From Family and Media, we learn of new Android apps for parent control:

Kids Place It can happen for various reasons, such as the rush of an unexpected visit, that you give your child a cell phone to pass the time so that he might not bother you. This is a risk however, given that you are not absolutely certain of what your child might do with the phone: receive calls, change settings, make unintended purchases online, reset the system, etc. Kid Place creates a safe area so that children can interact with the phone in a secure way. This application allows you to configure the home screen in a personalized way with the applications that you consider most appropriate. It also allows you to block signal to avoid incoming and outgoing calls, and even set a security PIN to enter and exit applications.

Secure Teen Parental Control This application acts like a filter that prevents your child or teenager from, intentionally or not, accessing unsuitable and prejudicial content for his age. Besides offering the possibility for 24 hour a day, seven days a week supervision of how your child uses the device, it will also help you to geographically locate your minor and assure that he is not in any risk. Everything is done remotely, by a parental control panel. More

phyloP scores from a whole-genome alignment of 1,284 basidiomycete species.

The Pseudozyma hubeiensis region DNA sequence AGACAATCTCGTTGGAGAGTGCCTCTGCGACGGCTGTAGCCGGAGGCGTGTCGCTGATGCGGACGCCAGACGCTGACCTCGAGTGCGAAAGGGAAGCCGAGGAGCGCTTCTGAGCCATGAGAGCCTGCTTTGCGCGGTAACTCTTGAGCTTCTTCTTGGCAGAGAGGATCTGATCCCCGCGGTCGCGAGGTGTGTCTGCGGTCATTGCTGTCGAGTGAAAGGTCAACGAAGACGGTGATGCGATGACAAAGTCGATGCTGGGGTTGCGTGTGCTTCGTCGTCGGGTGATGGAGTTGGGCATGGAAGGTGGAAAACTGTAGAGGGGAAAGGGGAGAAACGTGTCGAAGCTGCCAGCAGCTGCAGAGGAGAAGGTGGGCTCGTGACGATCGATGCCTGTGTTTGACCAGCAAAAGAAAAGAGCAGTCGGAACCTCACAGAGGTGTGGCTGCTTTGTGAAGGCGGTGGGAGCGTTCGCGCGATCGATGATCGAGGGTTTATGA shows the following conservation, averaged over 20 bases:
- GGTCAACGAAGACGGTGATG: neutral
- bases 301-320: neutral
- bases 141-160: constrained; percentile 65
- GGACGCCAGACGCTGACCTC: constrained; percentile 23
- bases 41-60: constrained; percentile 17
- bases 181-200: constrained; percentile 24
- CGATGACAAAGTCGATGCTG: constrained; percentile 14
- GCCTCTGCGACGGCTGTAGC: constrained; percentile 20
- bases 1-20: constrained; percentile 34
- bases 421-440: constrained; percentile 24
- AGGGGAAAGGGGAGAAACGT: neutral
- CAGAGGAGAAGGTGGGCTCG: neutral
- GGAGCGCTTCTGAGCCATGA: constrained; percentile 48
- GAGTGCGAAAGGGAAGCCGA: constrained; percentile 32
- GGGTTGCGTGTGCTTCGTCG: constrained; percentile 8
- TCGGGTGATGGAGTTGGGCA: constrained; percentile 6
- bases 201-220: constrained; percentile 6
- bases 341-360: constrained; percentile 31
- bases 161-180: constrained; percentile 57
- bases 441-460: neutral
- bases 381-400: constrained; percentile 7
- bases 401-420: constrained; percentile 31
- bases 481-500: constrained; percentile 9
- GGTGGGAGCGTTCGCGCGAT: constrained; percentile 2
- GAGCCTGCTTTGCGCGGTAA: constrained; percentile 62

Okay. Must admit, I have mixed feelings about apps for parent control.

One fall day in 2012, I was in a town in northern Ontario (really north). A fellow journalist nudged me, asking, do you notice anything unusual?

Yes, I did.

A bunch of kids were just riding their bikes all evening around town. They weren’t supervised at all.

Of course, everyone in town knew who they were and anyone would have helped them. 

That was the world he and I had grown up in, and understood, not the current world of constant parent control (or no control).

But I’m too old to give new parents advice. Would just remind people that the late Steve Jobs was a low tech parent.

Also that if one lives in an area that children have no freedom to explore safely, one might wish to consider moving. There are lots of such places out there, and the property is often affordable.

I say nothing for or against the Android apps, only that kids should just be kept too busy to need this stuff anyway.

Fresh air is a good start.

Denyse O’Leary is a Canadian journalist, author, and blogger.

Denyse O’Leary is an author, journalist, and blogger who has mainly written popular science and social science. Fellow Canadian Marshall McLuhan’s description of electronic media as a global village...